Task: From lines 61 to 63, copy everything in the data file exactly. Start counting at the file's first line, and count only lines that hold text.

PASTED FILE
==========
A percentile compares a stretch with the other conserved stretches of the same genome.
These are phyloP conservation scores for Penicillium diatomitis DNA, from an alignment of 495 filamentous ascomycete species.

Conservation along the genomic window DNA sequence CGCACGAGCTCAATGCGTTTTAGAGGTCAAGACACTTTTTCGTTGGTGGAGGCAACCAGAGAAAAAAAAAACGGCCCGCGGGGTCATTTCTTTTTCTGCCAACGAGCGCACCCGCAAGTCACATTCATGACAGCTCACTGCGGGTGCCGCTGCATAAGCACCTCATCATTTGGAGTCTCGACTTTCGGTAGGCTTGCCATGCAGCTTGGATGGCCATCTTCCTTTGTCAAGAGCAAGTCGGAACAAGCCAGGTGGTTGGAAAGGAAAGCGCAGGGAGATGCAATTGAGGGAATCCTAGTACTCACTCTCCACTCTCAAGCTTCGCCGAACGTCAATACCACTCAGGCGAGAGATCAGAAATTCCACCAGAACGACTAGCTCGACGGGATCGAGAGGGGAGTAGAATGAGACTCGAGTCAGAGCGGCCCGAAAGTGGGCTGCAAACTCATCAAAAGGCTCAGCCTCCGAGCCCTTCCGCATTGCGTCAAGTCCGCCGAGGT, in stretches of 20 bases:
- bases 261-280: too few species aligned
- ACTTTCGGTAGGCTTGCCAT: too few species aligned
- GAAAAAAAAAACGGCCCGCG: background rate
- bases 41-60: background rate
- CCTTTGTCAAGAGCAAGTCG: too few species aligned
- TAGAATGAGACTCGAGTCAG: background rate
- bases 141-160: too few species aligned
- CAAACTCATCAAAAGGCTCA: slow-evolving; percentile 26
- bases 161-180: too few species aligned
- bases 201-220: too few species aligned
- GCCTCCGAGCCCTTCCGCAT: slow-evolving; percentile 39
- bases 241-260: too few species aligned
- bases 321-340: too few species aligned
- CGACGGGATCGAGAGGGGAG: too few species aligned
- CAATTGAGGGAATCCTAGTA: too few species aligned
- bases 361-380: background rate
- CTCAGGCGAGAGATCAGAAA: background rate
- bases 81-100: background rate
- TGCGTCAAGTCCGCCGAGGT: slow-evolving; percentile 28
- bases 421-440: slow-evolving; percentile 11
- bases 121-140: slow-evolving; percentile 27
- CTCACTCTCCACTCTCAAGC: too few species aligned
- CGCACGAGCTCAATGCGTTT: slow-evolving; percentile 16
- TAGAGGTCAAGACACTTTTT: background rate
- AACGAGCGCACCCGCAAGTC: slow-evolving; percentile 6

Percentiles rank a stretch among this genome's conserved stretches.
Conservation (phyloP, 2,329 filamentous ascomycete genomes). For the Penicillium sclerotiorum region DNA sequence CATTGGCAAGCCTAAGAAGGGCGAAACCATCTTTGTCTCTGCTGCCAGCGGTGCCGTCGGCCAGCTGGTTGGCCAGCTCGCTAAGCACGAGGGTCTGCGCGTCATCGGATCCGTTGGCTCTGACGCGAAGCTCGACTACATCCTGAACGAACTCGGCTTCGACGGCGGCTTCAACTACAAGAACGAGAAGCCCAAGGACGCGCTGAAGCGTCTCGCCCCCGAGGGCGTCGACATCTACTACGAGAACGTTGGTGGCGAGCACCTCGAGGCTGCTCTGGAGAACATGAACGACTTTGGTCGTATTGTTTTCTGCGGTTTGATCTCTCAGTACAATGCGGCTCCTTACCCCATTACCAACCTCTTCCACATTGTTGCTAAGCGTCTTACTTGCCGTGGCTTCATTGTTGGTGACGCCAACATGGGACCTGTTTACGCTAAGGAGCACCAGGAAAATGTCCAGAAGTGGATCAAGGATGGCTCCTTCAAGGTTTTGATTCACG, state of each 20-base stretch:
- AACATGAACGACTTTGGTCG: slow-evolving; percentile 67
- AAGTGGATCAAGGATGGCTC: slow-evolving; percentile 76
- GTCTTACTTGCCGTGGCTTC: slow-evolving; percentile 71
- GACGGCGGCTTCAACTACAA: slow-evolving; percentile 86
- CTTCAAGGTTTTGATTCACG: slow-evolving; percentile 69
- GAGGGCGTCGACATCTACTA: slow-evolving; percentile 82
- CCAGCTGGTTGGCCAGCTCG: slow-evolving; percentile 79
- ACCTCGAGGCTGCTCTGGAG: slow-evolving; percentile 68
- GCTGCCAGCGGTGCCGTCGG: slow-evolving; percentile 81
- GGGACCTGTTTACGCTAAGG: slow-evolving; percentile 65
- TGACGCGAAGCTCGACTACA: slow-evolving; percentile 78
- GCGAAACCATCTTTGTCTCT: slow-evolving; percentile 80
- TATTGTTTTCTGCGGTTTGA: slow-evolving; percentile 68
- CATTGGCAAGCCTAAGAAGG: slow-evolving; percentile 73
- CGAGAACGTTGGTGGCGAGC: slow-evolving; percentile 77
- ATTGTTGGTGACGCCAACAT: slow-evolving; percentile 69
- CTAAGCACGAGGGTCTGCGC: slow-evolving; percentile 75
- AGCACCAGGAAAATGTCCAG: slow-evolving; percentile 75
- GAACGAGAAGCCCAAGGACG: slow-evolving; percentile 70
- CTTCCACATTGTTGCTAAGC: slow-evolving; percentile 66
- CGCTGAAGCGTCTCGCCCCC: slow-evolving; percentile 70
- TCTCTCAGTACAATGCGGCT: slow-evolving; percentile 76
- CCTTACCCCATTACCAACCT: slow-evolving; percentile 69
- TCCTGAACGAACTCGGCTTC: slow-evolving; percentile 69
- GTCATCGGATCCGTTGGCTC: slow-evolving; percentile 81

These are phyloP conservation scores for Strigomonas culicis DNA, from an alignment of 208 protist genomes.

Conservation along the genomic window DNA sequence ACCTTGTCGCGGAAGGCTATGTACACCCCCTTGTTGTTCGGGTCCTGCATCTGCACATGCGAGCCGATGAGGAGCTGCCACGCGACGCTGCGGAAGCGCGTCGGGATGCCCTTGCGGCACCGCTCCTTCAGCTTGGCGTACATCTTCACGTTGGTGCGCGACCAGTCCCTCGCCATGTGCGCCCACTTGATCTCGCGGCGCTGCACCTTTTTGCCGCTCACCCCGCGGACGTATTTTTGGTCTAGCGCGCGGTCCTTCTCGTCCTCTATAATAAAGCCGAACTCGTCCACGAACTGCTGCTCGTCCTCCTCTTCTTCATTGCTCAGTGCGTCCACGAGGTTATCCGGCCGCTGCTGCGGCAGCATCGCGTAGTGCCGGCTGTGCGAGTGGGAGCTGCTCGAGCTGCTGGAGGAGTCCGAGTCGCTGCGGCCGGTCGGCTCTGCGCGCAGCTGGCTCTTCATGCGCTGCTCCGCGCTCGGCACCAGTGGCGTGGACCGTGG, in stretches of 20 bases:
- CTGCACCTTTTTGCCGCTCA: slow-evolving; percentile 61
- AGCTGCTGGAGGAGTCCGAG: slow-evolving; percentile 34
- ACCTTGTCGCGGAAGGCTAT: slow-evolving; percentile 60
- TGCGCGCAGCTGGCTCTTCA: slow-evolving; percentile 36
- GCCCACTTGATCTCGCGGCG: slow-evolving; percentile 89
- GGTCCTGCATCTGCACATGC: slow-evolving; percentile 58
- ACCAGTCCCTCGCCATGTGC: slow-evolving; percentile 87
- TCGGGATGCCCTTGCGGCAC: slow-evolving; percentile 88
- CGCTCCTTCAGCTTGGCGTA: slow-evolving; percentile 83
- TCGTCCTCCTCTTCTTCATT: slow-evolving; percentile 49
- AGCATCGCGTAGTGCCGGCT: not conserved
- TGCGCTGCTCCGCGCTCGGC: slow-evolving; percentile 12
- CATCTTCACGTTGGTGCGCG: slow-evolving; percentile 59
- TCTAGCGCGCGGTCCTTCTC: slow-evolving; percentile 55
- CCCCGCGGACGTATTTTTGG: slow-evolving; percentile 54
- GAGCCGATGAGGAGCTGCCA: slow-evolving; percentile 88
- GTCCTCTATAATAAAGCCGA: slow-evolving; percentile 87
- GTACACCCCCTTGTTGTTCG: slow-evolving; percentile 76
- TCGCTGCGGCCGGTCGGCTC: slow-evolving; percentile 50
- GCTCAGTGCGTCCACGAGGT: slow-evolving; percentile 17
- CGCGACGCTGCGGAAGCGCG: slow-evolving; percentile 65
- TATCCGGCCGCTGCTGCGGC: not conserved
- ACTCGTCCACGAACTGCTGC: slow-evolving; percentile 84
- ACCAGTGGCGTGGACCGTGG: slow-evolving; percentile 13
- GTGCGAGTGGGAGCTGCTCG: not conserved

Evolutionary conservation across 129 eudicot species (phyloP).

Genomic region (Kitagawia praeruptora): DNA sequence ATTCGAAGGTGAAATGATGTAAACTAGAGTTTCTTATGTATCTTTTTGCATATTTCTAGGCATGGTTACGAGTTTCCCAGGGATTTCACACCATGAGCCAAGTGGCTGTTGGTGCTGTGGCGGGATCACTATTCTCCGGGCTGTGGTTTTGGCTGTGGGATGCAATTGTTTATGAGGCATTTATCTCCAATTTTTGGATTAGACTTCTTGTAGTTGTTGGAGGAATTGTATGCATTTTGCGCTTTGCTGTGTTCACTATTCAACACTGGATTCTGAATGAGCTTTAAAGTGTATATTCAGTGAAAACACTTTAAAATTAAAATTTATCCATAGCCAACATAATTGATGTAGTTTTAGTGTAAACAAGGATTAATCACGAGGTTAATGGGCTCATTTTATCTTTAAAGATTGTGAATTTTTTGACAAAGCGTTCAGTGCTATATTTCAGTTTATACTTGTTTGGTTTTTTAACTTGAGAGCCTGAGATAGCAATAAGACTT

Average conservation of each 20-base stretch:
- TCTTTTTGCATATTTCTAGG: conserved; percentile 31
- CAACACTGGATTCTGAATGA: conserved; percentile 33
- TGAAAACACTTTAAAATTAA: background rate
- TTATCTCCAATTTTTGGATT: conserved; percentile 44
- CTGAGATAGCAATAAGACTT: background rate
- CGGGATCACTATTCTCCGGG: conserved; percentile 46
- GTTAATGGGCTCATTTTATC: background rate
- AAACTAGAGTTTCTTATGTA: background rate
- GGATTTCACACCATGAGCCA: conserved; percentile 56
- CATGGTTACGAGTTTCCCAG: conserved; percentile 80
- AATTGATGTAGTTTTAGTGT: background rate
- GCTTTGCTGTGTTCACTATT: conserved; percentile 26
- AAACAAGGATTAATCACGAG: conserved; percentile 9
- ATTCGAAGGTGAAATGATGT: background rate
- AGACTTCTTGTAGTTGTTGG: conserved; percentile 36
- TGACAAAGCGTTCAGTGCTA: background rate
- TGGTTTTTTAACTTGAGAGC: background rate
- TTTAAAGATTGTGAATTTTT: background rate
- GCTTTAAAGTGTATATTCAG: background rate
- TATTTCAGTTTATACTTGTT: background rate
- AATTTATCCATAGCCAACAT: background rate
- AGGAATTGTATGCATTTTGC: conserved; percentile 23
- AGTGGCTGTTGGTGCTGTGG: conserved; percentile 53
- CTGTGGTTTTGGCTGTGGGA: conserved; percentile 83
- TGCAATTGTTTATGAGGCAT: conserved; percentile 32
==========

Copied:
- TGCGCGCAGCTGGCTCTTCA: slow-evolving; percentile 36
- GCCCACTTGATCTCGCGGCG: slow-evolving; percentile 89
- GGTCCTGCATCTGCACATGC: slow-evolving; percentile 58